Vermont expects first look at health insurance rates
MONTPELIER -- Vermonters should get their first glimpse of the cost of health insurance under the state's version of the federal health overhaul by early next week, state officials said Wednesday.
Gov. Peter Shumlin and his aides said that health insurers on Monday are to unveil their proposed rates for various levels of insurance to be offered under the exchange, which is being created under the Affordable Care Act.
Rates offered by Blue Cross Blue Shield and MVP Health will be reviewed by the Department of Financial Regulation before a final approval by the Green Mountain Care Board.
State officials said Vermont will be the first in the country to make the proposed rates known, an accomplishment that Robin Lunge, Shumlin's director of health care reform, called a "big milestone."
The exchange, to be known as Vermont Connect, is expected to be up and running by Oct. 1, and Vermonters who work in places with 50 or fewer employees will be invited to sign up for insurance coverage effective Jan. 1.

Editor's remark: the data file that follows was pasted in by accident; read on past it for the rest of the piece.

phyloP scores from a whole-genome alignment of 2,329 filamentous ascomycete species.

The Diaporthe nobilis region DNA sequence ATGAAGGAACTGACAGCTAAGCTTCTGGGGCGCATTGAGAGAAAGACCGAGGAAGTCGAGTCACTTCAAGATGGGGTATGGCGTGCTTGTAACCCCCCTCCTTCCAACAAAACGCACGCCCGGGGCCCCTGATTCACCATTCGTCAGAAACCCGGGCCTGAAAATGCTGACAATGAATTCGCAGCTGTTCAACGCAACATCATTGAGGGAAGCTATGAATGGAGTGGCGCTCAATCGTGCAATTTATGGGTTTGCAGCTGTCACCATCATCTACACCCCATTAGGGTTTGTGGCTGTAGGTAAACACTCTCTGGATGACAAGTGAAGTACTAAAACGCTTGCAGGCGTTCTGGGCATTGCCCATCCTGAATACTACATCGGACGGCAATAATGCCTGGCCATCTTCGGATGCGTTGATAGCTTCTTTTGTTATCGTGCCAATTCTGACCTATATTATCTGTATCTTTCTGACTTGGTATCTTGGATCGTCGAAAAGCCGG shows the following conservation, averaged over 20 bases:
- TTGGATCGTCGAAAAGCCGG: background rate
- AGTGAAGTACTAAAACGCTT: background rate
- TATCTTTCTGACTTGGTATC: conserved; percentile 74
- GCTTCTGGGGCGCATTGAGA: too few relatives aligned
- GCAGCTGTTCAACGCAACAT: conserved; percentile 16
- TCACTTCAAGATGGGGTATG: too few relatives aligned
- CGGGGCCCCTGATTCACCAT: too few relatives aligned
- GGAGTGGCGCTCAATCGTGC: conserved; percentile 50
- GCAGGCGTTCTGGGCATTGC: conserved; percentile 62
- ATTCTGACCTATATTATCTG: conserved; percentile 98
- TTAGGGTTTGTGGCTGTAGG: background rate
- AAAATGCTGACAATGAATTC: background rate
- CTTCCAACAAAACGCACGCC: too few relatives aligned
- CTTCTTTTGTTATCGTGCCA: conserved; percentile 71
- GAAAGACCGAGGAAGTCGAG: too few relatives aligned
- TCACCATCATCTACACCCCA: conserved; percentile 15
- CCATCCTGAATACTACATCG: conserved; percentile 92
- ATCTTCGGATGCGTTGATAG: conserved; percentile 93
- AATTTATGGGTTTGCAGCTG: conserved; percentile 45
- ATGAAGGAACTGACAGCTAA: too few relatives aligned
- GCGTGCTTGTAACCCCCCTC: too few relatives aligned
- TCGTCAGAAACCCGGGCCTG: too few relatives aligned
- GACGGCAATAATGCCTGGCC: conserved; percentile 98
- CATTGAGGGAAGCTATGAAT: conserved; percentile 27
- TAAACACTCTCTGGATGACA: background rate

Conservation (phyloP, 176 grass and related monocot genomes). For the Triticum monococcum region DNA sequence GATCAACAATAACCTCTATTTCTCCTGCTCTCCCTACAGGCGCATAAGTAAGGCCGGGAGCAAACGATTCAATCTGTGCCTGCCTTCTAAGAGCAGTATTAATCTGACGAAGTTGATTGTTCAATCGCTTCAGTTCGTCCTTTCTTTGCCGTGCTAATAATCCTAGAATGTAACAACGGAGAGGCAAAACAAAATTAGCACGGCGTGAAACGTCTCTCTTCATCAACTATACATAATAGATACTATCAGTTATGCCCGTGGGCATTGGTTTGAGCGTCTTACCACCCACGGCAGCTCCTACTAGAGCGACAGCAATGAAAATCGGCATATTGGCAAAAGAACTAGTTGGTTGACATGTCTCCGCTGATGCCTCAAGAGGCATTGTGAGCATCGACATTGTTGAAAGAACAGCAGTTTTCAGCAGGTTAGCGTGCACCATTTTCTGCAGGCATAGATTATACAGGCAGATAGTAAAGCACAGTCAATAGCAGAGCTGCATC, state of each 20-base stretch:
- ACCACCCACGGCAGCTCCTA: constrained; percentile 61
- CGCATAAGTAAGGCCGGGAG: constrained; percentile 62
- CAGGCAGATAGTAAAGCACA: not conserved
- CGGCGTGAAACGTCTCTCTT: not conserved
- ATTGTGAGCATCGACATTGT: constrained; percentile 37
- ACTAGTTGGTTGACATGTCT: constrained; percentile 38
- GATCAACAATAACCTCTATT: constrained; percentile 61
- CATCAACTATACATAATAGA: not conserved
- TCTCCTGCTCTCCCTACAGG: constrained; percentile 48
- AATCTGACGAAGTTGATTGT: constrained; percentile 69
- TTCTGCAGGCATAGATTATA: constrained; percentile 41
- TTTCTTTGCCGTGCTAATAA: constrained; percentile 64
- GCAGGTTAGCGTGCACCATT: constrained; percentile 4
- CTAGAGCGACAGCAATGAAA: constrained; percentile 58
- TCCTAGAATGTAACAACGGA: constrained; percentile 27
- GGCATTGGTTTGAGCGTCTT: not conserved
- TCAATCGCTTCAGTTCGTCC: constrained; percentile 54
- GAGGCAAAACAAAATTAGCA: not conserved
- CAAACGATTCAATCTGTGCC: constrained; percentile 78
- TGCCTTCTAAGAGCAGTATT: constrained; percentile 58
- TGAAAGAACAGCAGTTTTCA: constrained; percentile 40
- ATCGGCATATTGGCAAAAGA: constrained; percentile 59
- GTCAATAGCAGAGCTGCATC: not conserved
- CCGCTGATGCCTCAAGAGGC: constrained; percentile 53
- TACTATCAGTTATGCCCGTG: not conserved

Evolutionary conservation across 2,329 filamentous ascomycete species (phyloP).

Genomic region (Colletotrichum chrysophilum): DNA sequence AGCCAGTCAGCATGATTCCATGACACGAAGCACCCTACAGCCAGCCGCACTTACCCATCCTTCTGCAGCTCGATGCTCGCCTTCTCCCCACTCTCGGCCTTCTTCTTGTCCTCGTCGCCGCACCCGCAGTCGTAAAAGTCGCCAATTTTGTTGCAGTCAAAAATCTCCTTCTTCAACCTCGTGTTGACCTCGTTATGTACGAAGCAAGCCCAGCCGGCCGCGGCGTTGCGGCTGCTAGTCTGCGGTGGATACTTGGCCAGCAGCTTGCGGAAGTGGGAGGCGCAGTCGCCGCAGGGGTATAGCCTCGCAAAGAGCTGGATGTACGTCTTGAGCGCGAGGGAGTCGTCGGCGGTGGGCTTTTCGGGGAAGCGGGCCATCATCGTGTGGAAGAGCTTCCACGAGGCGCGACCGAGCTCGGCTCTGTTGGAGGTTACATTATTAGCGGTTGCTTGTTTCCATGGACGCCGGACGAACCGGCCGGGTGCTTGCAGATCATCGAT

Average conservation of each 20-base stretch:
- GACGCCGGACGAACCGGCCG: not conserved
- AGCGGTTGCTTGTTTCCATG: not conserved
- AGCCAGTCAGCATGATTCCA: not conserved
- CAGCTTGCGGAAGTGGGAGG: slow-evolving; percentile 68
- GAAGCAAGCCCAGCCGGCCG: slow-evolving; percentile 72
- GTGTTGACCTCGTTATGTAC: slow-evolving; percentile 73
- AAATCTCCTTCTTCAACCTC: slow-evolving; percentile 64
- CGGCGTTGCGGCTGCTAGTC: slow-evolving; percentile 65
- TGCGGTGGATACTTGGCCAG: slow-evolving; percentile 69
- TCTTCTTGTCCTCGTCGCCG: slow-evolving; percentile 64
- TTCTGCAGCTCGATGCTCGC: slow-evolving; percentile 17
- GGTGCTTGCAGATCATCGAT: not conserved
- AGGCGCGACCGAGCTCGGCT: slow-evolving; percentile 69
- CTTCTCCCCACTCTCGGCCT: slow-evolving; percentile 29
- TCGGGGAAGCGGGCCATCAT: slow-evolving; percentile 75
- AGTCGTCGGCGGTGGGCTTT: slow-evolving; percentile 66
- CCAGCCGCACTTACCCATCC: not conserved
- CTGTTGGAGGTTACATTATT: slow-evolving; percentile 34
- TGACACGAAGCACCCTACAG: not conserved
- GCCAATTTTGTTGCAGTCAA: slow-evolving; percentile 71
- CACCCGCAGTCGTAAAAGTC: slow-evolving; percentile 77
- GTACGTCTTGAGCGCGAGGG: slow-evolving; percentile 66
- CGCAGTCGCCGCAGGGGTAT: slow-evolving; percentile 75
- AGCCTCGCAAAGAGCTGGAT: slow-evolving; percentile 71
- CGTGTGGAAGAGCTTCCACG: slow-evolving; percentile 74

The announcement came as Shumlin offered a progress report at a news conference on the state's efforts to set up the exchange and move beyond it by 2017 toward a state-run, single-payer health care system, designed to ensure health coverage to all Vermonters.
The progress report also came with the announcement of a setback: Anya Rader Wallack, chairwoman of the Green Mountain Care Board, the five-member panel designing the single-payer plan, said she would leave that job at the end of September.
Wallack, a nationally recognized expert on health policy and cost containment, said she had hoped to persuade her family to move from Rhode Island to her native Vermont when Shumlin appointed her. She said she has not been able to do that, and has decided to move back to Rhode Island.
Shumlin said he hoped Wallack would continue to work with Vermont officials on a consulting basis. He also said he had asked another of the board's five members, Al Gobeille, to replace Wallack as chair.
Shumlin listed other developments in the state to stem health care costs and prepare for the overhaul:
-- More than 423,000 Vermonters -- about two-thirds of the state population -- now have their care managed by primary care practices under the state's Blueprint for Health.
-- Eighty-three percent of Vermont primary care doctors now have electronic health records, one of the highest rates in the country. Better management of medical information is widely seen as a key to reducing costs.
-- Vermont has the nation's only statewide "accountable care organization," a group of 13 hospitals that will see financial rewards from the federal Medicare program if they hold down costs.
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